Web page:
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Command and control

Ross Mahoney and Emmett Sullivan discuss how the RAF detected incoming aircraft and managed its assets to intercept them in the Cold War.

Watch the skies.

We filmed this video step in the c.1940 RAF control room model in the Battle of Britain Hall at RAF Hendon.

Here were our ‘prompt points’ for the discussion in the video:

  1. With respect to defending British air space, what is meant by the UK Air Defence Ground Environment?
  2. There is, of course, early warning and early warning: how would we differentiate the role of the UKSDGE and the radar batteries at RAF Fylingdales?
  3. As strike tactics increasingly involved low level interdiction, how does the emergence of airborne early warning change the defence of the UK?

Tell us what you think on these topics in the comments below. Please.

In this step we shall explore how Britain’s ability to detect a Soviet attack evolved over the space of the Cold War. The idea of ‘Command and Control’ deals with Britain’s ability to detect an incoming attack, whether from Soviet bombers or ballistic missiles, and respond proportionately. The UK Air Defence Ground Environment, above all, is the chain of radar stations and fighter controllers stretching across Britain, which can detect an incoming attack and organise an interceptor force as quickly as possible. This concept originates from the First World War, the technology is simply more advanced, but the key motivation is to provide an efficient way of alerting and deploying air power.

The RAF before the Second World War established the Dowding System, which was a network that brought together technology, ground defences and fighter aircraft into a unified system of defence, and we can observe a very similar system continuing into the Cold War period.

The idea of early warning, created two distinct issues, dependent on the nature of the incoming threat. The ground environment could organise the air defence of an incoming attack, but only that of a reasonable threat, for example Soviet bombers or fighters. Britain could not ‘defend’ against ballistic missiles; they could simply prepare to make a retaliatory strike. RAF Fylindales had the role of detecting an incoming ballistic missile, early enough, so as to request the launch of Britain’s nuclear missiles before the attack came.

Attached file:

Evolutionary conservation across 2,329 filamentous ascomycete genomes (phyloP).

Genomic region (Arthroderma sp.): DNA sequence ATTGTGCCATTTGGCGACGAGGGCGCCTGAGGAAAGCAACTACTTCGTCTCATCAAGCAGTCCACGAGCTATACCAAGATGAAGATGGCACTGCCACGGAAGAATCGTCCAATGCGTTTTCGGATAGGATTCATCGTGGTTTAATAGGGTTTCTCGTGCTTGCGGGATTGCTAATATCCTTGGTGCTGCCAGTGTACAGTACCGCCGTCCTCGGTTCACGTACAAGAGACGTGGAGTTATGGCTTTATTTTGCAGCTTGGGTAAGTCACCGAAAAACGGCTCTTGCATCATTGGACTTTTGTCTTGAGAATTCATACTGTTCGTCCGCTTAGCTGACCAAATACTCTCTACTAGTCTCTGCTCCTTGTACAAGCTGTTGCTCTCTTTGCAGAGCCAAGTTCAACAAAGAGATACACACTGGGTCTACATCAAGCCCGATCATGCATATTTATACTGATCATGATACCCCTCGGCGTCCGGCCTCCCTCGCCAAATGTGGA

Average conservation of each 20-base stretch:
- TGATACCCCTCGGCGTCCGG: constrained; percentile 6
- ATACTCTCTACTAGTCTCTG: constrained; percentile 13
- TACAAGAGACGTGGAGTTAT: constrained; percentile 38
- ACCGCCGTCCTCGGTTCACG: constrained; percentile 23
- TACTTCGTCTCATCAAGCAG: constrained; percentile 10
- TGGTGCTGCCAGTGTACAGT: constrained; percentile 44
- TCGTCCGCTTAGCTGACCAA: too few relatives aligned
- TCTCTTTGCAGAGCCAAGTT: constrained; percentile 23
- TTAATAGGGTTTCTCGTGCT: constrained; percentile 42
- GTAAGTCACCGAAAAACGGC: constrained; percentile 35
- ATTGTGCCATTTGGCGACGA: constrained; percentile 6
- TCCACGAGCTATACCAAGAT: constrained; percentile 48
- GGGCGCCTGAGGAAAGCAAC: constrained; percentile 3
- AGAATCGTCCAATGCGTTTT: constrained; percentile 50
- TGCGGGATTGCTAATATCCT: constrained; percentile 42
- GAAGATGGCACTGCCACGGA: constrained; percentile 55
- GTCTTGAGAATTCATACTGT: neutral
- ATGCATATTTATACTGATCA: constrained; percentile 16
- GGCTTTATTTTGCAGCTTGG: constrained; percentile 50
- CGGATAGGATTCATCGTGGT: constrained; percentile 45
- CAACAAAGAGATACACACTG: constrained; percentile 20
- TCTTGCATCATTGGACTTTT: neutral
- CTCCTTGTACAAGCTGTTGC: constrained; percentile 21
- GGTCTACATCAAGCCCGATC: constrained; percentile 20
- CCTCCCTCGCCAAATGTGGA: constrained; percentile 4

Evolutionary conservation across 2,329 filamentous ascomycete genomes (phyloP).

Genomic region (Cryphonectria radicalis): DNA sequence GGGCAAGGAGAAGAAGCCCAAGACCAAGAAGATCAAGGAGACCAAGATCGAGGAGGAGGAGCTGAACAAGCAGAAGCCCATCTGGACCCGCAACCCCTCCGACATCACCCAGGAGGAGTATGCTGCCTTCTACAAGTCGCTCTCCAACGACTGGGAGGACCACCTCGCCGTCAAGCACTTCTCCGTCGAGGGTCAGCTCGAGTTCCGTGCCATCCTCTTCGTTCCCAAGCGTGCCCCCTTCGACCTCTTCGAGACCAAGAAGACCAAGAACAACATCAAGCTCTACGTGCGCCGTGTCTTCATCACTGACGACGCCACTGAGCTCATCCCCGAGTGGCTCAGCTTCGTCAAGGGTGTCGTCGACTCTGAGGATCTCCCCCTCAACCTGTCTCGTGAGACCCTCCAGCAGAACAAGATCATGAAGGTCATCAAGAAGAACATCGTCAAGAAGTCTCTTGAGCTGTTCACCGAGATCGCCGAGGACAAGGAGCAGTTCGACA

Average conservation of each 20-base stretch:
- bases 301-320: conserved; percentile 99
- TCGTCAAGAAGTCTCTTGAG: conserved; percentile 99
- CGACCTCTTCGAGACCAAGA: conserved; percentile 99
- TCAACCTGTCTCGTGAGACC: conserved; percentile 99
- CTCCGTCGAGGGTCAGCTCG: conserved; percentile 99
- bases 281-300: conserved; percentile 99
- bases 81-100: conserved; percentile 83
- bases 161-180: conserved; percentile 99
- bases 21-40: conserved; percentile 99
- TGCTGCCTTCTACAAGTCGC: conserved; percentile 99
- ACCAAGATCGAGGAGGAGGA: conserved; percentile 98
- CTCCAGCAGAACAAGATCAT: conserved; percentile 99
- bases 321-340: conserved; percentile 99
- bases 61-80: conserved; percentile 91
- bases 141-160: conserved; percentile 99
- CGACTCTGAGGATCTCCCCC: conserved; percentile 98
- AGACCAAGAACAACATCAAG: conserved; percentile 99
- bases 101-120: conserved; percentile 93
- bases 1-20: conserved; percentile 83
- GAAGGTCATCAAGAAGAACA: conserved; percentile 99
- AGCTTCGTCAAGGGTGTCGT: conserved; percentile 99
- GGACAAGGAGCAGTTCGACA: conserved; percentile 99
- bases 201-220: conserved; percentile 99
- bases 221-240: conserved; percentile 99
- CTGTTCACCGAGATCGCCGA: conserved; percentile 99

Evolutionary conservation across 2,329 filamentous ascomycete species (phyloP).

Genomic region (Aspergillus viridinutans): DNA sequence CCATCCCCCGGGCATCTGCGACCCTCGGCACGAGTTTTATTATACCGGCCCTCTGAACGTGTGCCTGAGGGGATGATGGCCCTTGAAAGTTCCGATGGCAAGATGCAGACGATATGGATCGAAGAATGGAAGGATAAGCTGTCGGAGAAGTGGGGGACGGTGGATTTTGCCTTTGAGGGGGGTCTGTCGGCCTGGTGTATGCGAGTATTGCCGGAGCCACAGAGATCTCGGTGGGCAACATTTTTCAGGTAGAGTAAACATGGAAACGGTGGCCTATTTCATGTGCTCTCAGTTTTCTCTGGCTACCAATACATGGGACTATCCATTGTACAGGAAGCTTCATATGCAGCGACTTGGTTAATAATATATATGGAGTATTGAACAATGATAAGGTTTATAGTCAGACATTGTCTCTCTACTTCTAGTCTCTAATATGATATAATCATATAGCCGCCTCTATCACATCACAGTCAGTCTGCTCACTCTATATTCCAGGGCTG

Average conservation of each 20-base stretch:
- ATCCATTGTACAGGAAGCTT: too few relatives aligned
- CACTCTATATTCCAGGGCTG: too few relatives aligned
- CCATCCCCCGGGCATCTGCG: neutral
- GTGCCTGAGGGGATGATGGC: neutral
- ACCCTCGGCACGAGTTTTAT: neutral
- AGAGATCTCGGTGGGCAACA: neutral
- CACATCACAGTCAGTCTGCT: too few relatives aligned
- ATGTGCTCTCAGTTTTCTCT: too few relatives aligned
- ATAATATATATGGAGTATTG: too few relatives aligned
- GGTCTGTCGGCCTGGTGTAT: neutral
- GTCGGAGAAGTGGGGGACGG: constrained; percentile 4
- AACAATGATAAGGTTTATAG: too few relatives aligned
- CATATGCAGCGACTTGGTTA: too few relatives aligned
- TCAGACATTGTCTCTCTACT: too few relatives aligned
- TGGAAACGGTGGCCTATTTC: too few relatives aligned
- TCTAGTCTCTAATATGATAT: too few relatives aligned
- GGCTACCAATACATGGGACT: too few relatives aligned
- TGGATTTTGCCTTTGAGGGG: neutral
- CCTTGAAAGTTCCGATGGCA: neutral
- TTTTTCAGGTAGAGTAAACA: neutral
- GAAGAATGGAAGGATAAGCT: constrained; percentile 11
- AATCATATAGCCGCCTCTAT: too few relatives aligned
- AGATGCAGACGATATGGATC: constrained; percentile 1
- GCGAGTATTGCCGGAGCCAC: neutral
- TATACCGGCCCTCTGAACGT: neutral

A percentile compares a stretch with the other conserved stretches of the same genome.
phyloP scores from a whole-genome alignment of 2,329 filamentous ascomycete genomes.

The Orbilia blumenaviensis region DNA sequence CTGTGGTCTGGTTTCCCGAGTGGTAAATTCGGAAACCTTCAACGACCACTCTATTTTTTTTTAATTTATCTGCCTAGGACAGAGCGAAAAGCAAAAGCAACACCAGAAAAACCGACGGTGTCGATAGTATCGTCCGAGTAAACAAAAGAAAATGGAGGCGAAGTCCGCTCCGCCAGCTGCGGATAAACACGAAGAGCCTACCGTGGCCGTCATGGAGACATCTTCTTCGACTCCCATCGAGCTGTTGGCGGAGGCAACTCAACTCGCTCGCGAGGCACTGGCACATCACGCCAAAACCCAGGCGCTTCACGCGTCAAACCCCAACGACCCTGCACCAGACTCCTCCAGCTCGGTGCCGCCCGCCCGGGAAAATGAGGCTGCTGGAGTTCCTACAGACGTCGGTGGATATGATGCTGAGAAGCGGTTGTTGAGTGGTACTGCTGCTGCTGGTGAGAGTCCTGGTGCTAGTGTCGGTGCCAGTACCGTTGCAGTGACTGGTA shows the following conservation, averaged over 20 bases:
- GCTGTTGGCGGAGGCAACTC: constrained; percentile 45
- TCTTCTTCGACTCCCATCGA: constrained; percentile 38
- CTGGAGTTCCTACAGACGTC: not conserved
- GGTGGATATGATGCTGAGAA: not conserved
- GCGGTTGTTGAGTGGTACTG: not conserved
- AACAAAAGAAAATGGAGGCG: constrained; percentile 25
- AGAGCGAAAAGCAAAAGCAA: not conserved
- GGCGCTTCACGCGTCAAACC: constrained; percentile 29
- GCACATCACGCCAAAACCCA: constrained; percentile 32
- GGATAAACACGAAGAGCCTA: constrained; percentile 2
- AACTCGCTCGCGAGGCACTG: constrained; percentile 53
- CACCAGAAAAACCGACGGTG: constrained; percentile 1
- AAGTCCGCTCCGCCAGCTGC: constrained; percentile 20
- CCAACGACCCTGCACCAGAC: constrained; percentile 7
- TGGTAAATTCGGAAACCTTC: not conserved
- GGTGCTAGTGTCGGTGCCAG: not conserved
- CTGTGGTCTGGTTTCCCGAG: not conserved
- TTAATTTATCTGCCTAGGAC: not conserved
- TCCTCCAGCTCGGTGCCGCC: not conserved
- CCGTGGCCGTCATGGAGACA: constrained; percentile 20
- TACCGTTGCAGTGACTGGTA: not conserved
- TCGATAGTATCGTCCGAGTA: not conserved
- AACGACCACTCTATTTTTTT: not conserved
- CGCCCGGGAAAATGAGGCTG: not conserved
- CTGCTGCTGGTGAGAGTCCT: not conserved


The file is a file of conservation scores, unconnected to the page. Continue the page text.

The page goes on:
The ‘four minute warning’ was the approximate time that Britain had to react, between the detection of an incoming attack and its impact. Whilst popularly known as the ‘four-minute warning’, in all likelihood it was probably less than this. It was not long before the fear of a nuclear attack appeared throughout popular culture, and indeed this idea of ‘four minutes’ was highly evocative.

Air interdiction is the tactical bombing of a ground target, to disrupt enemy forces and supplies long-term; it differentiates from strategic bombing because interdictor aircraft do not work independently from ground troops. The key advantage to low-level air interdiction is that aircraft can get under radar coverage, although the method was not without fault – or its dangers. We will cover this with respect to Gulf War I next week.

Integrated with ground based warning systems, the RAF had a number of aircraft that could detect an incoming attack from the skies, providing an extra dimension to the overall system of detection:


The Shackleton was an early maritime patrol aircraft, also used in anti-submarine warfare and search and rescue missions, predominantly was engaged in service during the 1950s and 1960s. It was effectively drummed into service in an early warning role; and initially had radar added to it from the decommissioned Fleet Air Arm Fairey Gannets.

Hawker Siddeley Nimrod

Brought into action to replace the outdated Shackletons in the later 1960s, in the broad sense it had better technology and specifications and so was more effective in the maritime patrol and reconnaissance roles. However the dedicated early warning version of the Nimrod was operated by the RAF for two years – development issues became insurmountable. Technology advanced very quickly and by the 1980s, a newer aircraft was commissioned to replace the Nimrod.

Boeing E-3 Sentry

The Sentry’s roles included air and sea surveillance, airborne command and control, and weapons control. It is a development of the Boeing 707 airframe, although with obvious refinements and sophistications. Just as the Shackleton’s maximum effectiveness reached its capacity, so too eventually did the Nimrod, the E-3 Sentry was the perfect replacement, and is still in operation today.

The airborne early warning system, could also manage airspace, by directing other aircraft to targets, but it was the combination of both ground and air based detection systems that allowed Britain to receive warning in time to ‘scramble’ and defend itself/ prepare retaliatory strikes.

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From World War to White Heat: the RAF in the Cold War

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